Sandfire Resources plans to withdraw from the Red Mountain zinc-silver-lead-gold-copper joint venture (JV) project in Alaska after spending $8.5 million during 2019.
This will leave Sandfire without any retained interest in the project, despite remaining an 11.3 per cent shareholder of owner and JV partner White Rock Minerals.
According to White Rock chief executive Matt Gill, commercial decisions “can be at odds” with project pathways and the company understands this.
“The retention of 100 per cent of the Red Mountain project will allow White Rock to identify alternate funding to advance the zinc and precious metals-rich VMS deposits,” Gill said.
Sandfire struck a third farm-in agreement with Auris Minerals for the Cheroona copper-gold project in the Bryah Basin, Western Australia, which is currently owned in a JV between Auris (70 per cent) and Northern Star Resources (30 per cent).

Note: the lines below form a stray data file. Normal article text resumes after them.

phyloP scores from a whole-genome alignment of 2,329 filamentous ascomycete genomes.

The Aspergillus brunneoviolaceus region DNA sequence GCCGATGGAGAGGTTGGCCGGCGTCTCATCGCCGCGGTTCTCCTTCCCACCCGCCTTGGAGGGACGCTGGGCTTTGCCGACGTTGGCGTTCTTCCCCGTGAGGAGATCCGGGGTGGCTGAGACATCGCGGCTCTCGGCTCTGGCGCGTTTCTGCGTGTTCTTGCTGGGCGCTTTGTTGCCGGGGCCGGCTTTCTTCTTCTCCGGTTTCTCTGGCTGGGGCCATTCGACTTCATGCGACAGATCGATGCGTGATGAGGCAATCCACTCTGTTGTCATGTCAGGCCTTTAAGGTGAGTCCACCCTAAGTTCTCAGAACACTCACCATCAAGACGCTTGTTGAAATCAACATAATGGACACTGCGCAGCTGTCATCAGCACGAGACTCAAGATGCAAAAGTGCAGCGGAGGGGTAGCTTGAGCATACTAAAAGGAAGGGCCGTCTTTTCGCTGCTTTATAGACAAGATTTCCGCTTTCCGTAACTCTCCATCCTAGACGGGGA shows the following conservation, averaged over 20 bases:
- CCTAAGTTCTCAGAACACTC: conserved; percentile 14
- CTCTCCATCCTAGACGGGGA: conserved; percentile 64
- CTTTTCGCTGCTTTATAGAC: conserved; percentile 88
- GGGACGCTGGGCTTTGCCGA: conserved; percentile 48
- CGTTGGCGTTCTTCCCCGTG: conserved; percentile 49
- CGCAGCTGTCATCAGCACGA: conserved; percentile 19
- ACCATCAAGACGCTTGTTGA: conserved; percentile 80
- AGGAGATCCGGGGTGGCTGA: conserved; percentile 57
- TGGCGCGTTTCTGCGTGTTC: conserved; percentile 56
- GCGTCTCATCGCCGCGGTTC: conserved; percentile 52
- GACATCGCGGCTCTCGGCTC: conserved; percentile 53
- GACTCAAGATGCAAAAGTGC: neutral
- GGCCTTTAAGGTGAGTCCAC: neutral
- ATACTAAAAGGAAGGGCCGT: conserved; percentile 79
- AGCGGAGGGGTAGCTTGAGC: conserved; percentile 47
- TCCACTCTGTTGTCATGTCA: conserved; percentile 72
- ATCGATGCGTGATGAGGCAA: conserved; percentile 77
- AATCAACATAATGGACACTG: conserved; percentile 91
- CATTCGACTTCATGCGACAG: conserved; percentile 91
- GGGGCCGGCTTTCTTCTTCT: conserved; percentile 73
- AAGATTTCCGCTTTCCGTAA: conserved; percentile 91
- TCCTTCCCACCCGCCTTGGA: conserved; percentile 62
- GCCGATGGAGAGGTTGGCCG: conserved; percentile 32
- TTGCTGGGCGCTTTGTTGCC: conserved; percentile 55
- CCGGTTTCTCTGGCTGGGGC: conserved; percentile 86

Under the agreement, Sandfire is required to make a discovery, or a JORC 2012 compliant mineral resource of at least 50,000 tonnes of contained copper and complete a feasibility study on that discovery to earn a 70 per cent interest in the project.
Sandfire must also spend a minimum exploration expenditure of $1.2 million within the next 12 months.
At the earn-in completion, a JV will be formed among Sandfire (70 per cent), Auris (21 per cent) and Northern Star (9 per cent).
Auris chief operating officer Mike Hendriks said the company was very pleased to build on the relationship with Sandfire with the introduction of the Cheroona JV.
“The Cheroona project tenements are located in what we believe is one of the more prospective copper-gold regions in Western Australia,” Hendriks said.
“Leveraging Sandfire’s wealth of technical knowledge and resources to expedite exploration is a highly strategic move.”
Auris is also working with Sandfire at the Morck Well and Cashman JVs in the Bryah Basin.